Italy has joined the list of countries that are fed up with mass migration. In an effort to take back their country voters gave the victory in a recent election to Italy’s Interior Minister and Deputy Prime Minister Matteo Salvini.
Salvini is a hardliner against mass migration and that was the platform he ran on. He has set up two main priorities. To reduce the number of immigrants entering Italy and speeding up the process of deporting those who are already there. (American politicians, pay attention, being pro-immigration won’t get Republicans elected) He told the immigrants that the gravy train is over.
Salvini will find deporting current immigrants to be a hard thing to do because many of the countries do not want to take the immigrants back. Italy has become the main entry point for the immigrants in Europe. At first, it was not so bad because the immigrants left Italy for other European countries but because of countries changing their immigration rules, most immigrants now stay in Italy. Only time will tell if Salvini can deliver on his campaign promises.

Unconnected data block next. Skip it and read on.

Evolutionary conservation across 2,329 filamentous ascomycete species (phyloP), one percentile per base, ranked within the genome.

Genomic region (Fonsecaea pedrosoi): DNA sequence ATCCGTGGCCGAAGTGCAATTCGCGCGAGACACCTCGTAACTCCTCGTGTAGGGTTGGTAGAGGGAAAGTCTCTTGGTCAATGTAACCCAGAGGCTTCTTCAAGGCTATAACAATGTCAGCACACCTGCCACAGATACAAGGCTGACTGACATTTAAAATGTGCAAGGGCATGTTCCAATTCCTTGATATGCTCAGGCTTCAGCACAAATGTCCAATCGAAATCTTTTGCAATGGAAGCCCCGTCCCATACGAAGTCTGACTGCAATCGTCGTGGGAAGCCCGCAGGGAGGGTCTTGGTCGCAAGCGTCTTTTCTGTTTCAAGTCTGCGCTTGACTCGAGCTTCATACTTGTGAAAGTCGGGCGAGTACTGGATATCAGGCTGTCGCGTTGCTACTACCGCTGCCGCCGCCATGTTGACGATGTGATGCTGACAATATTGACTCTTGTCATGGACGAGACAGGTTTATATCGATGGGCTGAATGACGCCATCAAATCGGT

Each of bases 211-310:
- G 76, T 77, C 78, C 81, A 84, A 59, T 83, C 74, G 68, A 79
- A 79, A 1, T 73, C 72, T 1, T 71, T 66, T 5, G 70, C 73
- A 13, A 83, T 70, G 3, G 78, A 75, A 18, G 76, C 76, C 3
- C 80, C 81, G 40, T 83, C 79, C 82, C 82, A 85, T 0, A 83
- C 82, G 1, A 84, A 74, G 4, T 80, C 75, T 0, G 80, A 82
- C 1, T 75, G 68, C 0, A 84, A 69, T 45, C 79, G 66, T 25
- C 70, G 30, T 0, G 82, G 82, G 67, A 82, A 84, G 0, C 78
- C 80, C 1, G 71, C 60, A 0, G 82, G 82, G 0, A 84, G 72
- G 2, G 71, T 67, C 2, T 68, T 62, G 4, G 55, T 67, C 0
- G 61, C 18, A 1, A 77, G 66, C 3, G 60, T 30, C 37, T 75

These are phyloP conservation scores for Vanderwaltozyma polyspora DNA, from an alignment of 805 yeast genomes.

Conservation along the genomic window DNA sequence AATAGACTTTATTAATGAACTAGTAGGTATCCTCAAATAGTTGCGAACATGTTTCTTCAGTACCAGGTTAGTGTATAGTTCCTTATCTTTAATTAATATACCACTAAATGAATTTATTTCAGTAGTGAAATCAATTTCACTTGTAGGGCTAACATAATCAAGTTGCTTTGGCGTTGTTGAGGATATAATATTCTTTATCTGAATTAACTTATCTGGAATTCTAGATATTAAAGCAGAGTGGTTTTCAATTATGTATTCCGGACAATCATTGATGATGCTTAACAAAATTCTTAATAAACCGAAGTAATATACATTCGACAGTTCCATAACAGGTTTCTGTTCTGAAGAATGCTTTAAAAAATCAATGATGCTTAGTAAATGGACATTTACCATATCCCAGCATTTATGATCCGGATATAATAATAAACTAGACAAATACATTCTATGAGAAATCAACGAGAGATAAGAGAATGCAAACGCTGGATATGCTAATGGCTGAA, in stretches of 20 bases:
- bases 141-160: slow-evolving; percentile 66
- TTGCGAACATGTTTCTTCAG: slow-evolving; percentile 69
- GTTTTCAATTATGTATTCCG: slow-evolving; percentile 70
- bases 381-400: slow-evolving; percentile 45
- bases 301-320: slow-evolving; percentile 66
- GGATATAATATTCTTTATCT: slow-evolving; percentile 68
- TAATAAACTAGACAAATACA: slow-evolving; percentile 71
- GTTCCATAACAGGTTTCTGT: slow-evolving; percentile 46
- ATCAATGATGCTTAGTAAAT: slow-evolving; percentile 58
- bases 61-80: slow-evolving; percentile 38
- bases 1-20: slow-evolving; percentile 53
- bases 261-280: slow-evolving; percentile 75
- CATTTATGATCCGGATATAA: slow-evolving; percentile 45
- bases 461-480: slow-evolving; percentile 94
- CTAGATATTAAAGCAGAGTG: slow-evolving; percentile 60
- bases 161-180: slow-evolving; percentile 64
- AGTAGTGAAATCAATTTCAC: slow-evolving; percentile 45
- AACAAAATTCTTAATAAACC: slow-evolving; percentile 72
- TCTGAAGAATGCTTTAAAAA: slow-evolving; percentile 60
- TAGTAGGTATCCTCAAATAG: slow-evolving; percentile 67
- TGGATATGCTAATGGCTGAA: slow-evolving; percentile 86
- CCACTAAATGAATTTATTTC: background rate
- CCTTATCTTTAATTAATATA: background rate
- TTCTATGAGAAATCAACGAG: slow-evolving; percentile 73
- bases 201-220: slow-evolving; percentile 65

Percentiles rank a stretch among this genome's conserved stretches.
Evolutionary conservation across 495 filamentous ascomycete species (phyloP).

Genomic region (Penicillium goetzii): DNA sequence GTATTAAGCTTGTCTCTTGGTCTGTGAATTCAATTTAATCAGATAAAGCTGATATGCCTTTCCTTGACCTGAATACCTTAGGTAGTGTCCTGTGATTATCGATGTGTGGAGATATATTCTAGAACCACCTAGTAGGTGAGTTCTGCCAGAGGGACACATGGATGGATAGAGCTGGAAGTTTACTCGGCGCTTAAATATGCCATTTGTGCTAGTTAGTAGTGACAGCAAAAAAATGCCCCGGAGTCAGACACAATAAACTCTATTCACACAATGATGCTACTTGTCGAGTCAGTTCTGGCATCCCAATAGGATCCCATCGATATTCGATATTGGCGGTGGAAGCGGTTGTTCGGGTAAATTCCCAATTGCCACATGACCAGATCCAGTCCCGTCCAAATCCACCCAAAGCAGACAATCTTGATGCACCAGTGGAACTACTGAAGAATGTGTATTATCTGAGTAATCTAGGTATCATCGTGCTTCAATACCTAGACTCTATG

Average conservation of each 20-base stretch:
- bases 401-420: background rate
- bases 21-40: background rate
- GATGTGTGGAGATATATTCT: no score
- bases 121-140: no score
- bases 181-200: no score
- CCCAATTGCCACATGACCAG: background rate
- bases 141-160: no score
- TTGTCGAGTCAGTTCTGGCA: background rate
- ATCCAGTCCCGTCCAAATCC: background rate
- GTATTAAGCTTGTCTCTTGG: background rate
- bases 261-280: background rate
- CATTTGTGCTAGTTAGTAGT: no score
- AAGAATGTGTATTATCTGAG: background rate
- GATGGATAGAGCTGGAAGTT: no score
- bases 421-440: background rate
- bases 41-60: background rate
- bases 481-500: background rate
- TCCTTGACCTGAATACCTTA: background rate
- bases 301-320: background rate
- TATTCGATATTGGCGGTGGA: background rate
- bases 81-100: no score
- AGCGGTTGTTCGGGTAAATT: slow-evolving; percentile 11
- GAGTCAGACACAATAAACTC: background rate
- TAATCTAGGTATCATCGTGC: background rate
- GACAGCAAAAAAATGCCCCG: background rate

To speed up deportations — of which there were just 6,500 in 2017 — Salvini will have to increase the number of detention centres and sign agreements with origin countries, many of which are not eager to re-receive their citizens.
In a bid to find funds, Salvini is eying the billions of euros set aside every year to deal with the demands of the asylum seekers.
In 2017, the former government announced a budget of some 4.2 billion euros for migrants, of which 18 percent is for rescues at sea, 13 percent for health care, and 65 percent for migrant reception centers, which host some 170,000 people.
“The good times for illegals is over — get ready to pack your bags,” he said Saturday at a rally in Italy’s north.
“Countries need to start doing their job and no more smugglers should be docking in Italian ports,” he said in a swipe at the NGOs organizing rescues at sea, which he has regularly accused of complicity with people traffickers.